How much damage can a memory stick or iPod do? Plenty, say users and analysts
News Story by Lucas Mearian
MARCH 27, 2006 (COMPUTERWORLD) - Baptist Memorial Health Care Corp. in Memphis recently found itself dealing with a proliferation of user-owned plug-and-play USB port drives that posed a security risk to sensitive patient data.
Lenny Goodman, IS director for desktop management at the health care company, said users found it difficult to copy significant amounts of data to floppy disks, and the company "did not allow CD writers."
So users turned to "the USB flash drive, with enormous capacity and zero installation," Goodman said earlier this month. "Very handy, very risky—both as a way for data to leave and a way for malware to arrive. We had to do something."
The result: Baptist Memorial created strict policies around the use of flash memory sticks, iPod music players and other portable storage devices by standardizing on USB memory sticks that have native encryption and password protection.
The Health Insurance Portability and Accountability Act "mandates that all health care organizations develop a methodology to account for all removable media," Goodman said.
But with more than 42 million of Apple Computer Inc.'s iPods sold so far in the U.S. alone, the threat of data theft or loss from downloading information on a USB port device is growing exponentially, according to analysts. Apple officials declined to say whether they plan to improve iPod security.
"An iPod is just storage at the end of a wire," said John Webster, an analyst at Data Mobility Group LLC in Nashua, N.H. "You already see people using [iPods] as backup devices. USB storage devices are a potential source of data leakage."
Such concerns from corporate IT managers about corporate data loss have prompted vendors to develop products that can secure flash memory devices. For example, Kingston Technology Co. earlier this month released a USB flash drive that secures data using password protection and 128-bit hardware-based AES encryption. Kingston's DataTraveler Elite Privacy Edition device offers up to 4GB of secure storage and has a mechanism that locks out potential users after 25 consecutive failed password attempts.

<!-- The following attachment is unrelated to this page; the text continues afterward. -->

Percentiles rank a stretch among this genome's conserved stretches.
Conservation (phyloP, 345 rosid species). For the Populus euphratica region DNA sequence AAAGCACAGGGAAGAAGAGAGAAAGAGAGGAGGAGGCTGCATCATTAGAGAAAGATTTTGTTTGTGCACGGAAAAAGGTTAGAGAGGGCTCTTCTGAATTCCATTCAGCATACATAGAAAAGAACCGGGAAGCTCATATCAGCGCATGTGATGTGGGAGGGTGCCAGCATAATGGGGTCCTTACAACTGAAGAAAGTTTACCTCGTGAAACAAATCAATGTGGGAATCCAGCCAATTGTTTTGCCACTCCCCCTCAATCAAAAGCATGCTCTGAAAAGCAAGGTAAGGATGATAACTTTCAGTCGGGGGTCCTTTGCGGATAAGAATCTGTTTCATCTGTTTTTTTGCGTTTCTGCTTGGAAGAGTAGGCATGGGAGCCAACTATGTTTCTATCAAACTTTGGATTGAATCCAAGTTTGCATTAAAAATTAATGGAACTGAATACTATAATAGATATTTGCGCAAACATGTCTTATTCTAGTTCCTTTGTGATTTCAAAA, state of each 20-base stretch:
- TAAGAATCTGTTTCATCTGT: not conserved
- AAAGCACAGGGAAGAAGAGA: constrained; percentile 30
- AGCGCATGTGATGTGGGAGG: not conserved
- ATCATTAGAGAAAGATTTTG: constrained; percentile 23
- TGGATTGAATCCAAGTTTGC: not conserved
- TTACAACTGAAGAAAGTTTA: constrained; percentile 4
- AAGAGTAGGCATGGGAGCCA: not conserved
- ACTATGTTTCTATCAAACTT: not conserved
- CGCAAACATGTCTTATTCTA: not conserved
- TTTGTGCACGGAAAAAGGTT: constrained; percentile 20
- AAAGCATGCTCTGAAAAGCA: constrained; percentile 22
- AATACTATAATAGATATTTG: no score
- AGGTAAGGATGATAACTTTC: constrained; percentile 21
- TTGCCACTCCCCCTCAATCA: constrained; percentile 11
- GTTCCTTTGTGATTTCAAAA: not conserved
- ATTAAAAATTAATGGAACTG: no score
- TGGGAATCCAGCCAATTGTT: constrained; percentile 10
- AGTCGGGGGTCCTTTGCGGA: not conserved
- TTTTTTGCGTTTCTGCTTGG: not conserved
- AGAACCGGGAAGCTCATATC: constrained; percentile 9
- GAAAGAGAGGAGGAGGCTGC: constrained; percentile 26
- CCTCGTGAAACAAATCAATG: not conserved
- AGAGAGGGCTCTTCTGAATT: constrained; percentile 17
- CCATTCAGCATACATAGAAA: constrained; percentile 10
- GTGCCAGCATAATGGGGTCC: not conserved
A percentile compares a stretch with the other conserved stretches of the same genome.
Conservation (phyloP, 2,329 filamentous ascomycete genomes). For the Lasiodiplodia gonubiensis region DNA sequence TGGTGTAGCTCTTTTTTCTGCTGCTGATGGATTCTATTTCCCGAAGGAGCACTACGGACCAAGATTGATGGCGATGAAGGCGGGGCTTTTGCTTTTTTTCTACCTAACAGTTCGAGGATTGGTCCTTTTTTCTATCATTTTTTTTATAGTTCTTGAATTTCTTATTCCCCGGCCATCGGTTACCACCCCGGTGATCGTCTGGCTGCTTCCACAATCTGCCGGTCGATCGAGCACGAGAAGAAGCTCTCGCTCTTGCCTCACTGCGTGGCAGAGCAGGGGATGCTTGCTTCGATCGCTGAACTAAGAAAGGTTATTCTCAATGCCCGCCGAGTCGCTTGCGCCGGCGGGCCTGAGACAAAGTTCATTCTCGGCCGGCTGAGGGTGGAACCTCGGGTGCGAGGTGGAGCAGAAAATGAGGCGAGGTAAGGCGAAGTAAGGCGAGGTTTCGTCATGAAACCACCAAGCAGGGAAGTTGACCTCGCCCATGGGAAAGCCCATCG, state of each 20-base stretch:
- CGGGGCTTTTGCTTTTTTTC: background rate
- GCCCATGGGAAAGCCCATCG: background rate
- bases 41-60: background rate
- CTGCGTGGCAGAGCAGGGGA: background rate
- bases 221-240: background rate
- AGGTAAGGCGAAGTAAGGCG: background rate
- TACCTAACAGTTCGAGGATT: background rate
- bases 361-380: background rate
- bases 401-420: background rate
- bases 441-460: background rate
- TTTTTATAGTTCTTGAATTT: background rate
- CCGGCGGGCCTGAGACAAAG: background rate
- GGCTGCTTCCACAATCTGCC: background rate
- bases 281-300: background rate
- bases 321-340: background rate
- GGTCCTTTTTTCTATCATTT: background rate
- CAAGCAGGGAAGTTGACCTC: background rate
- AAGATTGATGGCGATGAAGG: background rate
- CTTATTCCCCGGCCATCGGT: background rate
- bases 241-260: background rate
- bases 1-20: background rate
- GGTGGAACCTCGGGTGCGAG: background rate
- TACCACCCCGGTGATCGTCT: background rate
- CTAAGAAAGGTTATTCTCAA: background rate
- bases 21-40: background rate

Recognizing the Risk
Baptist Memorial, which operates 20 hospitals and a network of outpatient and ambulatory surgery facilities, clinics and other health care facilities, uses the 1GB version of Kingston's USB drive.
Goodman said that the health care company has also deployed a USB port-monitoring and policy enforcement application from Philadelphia-based Safend Inc.
"We feel we are ahead of our industry in general in recognizing the extreme exposure of ultrasmall, ultracapacity plug-and-play USB devices," Goodman said.
Eric Ouellet, an analyst at Gartner Inc. in Stamford, Conn., said that only about 10% of companies have any policies dealing with removable storage devices.
"It's actually a fairly big problem," Ouellet said. "You can put a small database on them. It's just a matter of time before we hear about someone losing data because of this."
He suggests that companies consider flash-drive monitoring software on PCs and laptops, from companies such as Pointsec Mobile Technologies AB, Utimaco Safeware Inc. and Centennial Software Ltd. Such applications can lock out USB drives or require that they have encryption and password protection in order to work.
For a free but unsophisticated application, companies can use the native lockout capabilities in the Windows operating system, Ouellet noted.
Meanwhile, SanDisk Corp. in Sunnyvale, Calif., last month said it plans to bolster the security in its line of USB flash drives and mobile cards by using TrustedFlash technology, which combines its 32-bit controller architecture with an embedded cryptographic engine to provide real-time encryption.
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